AR: Around the time that Jef got very sick we also got a fairly large contract to work on a zooming operating system for a Samsung phone. So this was my final year of college, so pretty exciting to be like here is a concept of a phone that could get out to a whole slew of people. It was clear that — this is back in the day of flip phones and WAP browsing — so we were like, cool, instead of trying to fix the current system we’re trying to paint a picture of where these interfaces could go in the new form factor. Jef was really interested in a clear keyboard which you could type from behind, and we actually implemented.
And then, and I guess this sometimes happens, there was some political stuff that happened where the partner who was working closely with Samsung I think felt didn’t like that I and a couple of other people were much younger and still in college and leading the charge, and he wanted to lead. So he sort of threatened the money over it. I think that whole thing sort of, in many ways, took away the momentum of the thing we were working on. I remember I think I got fired, then hired again, then fired, then they tried to hire me again, and I was like ‘Nah, I don’t really want to do this’.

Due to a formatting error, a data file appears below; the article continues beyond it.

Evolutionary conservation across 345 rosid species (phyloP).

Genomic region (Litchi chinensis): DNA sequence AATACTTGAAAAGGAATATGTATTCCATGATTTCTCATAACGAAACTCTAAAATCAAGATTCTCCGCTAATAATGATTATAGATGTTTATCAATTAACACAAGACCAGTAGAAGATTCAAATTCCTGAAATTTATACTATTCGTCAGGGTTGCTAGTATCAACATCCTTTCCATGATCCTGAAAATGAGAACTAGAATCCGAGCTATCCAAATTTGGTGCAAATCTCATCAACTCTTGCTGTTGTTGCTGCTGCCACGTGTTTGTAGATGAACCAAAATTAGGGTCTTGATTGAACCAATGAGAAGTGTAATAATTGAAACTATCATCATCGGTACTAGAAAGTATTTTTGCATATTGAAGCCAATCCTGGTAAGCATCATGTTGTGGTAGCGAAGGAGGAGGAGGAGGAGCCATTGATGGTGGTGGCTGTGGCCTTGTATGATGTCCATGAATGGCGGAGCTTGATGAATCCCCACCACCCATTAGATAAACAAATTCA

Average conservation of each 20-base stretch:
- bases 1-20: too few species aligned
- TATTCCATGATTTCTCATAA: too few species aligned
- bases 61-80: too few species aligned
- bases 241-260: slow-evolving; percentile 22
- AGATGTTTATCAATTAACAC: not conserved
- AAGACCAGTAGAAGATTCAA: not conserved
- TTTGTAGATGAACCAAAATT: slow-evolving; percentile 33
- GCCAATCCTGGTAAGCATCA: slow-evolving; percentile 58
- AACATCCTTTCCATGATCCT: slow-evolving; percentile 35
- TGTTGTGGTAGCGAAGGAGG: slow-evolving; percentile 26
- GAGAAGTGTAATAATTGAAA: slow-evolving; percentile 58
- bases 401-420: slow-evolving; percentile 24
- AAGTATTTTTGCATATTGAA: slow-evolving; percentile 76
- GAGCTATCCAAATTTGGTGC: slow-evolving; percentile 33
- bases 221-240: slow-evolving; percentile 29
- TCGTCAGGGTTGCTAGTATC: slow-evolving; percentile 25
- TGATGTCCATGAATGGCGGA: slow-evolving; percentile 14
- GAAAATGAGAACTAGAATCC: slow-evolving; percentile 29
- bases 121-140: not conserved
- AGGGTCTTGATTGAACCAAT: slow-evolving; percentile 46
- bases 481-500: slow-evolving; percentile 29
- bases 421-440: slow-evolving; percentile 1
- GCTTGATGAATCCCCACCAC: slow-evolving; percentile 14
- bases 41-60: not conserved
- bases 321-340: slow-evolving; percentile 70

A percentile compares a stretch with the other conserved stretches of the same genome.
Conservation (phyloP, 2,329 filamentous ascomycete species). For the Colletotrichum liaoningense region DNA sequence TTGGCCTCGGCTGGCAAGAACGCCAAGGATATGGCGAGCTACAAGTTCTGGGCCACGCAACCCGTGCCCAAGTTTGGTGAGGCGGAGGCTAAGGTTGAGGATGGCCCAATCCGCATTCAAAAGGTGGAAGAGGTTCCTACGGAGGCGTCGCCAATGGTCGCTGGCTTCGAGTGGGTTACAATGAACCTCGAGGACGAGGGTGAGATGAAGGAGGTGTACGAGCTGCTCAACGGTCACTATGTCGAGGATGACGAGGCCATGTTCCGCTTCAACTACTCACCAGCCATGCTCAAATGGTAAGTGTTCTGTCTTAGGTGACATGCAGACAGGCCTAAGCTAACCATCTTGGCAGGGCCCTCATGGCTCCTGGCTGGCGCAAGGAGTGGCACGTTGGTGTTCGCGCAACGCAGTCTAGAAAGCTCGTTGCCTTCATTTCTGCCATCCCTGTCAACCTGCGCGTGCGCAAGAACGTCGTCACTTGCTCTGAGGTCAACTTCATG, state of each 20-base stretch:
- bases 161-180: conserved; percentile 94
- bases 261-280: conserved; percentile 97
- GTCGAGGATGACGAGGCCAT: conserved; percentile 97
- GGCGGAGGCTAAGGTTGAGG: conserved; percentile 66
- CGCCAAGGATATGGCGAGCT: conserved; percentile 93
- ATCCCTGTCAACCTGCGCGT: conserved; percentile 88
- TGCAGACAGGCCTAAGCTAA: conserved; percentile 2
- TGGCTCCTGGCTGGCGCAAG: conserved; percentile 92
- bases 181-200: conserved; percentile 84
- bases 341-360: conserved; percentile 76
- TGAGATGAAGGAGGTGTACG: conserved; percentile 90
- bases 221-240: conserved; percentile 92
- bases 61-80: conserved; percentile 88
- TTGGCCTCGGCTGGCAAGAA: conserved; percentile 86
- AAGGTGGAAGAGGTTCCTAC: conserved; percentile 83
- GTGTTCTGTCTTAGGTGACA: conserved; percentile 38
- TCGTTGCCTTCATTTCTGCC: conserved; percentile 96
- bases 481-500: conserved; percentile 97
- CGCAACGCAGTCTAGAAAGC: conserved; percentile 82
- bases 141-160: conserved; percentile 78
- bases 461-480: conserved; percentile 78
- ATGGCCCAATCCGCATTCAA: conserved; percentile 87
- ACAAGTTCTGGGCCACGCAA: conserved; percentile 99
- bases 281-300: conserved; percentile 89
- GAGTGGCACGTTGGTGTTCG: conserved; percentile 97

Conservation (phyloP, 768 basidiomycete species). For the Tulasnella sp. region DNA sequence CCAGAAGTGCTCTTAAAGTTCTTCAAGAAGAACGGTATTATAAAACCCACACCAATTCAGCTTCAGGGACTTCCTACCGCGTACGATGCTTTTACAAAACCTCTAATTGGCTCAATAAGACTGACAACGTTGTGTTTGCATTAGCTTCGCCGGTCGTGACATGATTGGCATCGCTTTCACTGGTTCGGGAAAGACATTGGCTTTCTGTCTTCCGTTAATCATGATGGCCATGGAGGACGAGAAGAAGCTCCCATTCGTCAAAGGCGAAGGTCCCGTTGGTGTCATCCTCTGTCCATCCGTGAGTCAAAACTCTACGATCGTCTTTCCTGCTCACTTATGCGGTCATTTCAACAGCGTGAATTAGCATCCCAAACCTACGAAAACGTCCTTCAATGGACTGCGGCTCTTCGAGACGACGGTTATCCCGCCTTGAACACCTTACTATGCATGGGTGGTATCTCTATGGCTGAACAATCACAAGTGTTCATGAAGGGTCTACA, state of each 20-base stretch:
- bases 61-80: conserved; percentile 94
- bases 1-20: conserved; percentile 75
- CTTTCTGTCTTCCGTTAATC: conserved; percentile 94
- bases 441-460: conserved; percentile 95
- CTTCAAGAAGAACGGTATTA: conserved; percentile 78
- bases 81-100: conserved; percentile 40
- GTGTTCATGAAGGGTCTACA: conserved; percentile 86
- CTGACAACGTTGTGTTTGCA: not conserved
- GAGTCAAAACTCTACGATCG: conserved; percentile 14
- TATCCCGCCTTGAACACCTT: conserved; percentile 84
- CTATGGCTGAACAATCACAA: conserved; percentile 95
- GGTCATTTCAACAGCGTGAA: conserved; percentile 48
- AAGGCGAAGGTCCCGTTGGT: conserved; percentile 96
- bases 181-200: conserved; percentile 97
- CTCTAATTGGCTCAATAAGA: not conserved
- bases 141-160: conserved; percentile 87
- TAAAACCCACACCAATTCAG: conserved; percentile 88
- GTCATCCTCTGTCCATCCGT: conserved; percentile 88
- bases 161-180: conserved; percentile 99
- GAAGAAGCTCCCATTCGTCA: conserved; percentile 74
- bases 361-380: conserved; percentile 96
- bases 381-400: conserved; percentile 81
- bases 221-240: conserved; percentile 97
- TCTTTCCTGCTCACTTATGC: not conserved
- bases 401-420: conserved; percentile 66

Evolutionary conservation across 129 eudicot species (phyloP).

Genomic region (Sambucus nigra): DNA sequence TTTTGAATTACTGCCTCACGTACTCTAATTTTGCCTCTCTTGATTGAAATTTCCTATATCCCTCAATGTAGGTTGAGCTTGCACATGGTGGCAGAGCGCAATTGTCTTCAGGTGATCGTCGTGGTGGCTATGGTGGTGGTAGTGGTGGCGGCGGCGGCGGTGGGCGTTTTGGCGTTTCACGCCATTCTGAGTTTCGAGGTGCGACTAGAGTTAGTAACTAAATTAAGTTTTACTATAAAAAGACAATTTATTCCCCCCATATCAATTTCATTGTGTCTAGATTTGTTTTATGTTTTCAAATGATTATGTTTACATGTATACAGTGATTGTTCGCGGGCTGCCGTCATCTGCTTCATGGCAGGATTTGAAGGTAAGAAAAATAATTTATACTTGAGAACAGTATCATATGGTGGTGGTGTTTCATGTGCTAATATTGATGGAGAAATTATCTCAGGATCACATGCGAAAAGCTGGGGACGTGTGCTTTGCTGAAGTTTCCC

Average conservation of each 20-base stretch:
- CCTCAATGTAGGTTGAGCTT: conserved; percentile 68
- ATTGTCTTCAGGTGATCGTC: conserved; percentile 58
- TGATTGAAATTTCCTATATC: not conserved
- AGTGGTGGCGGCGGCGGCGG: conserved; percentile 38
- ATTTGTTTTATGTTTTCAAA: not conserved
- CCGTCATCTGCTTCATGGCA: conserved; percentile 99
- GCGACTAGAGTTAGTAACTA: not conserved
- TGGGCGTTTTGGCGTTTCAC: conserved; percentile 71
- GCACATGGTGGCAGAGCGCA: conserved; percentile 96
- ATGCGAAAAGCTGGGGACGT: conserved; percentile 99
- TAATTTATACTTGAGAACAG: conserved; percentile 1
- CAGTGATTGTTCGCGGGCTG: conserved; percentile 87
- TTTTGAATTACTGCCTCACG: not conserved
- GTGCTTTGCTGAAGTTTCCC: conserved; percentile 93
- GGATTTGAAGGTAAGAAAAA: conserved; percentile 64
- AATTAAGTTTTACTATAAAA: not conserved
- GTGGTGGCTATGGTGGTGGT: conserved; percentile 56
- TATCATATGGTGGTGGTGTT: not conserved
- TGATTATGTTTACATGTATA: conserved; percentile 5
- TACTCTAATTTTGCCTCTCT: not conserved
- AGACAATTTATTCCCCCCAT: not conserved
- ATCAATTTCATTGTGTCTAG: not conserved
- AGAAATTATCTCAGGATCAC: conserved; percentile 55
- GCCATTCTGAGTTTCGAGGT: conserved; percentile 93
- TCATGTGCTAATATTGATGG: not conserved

A group of us, Atul Varma, Jono DiCarlo, Andrew Wilson, and I decided to start a company to take one particular aspect of Archy and bring it to the world. Andrew was my college roommate, the other two, Jono and Atul, were in Jef’s class that he taught at The University of Chicago on interface design. And that’s how Humanized was formed, and in particular how Enso, which then became Ubiquity for Firefox ended up getting created.
HC: There’s an obvious connection between the two systems there. You were still iterating around the same idea, the vision that Jef had laid down. If Archy was the big vision, were you clear that you were still trying to get back to that, or would you rather see this broadly adopted, even if it’s just a small part?
AR: Yeah exactly, it was like “how do we take this to prototype and get it out?”.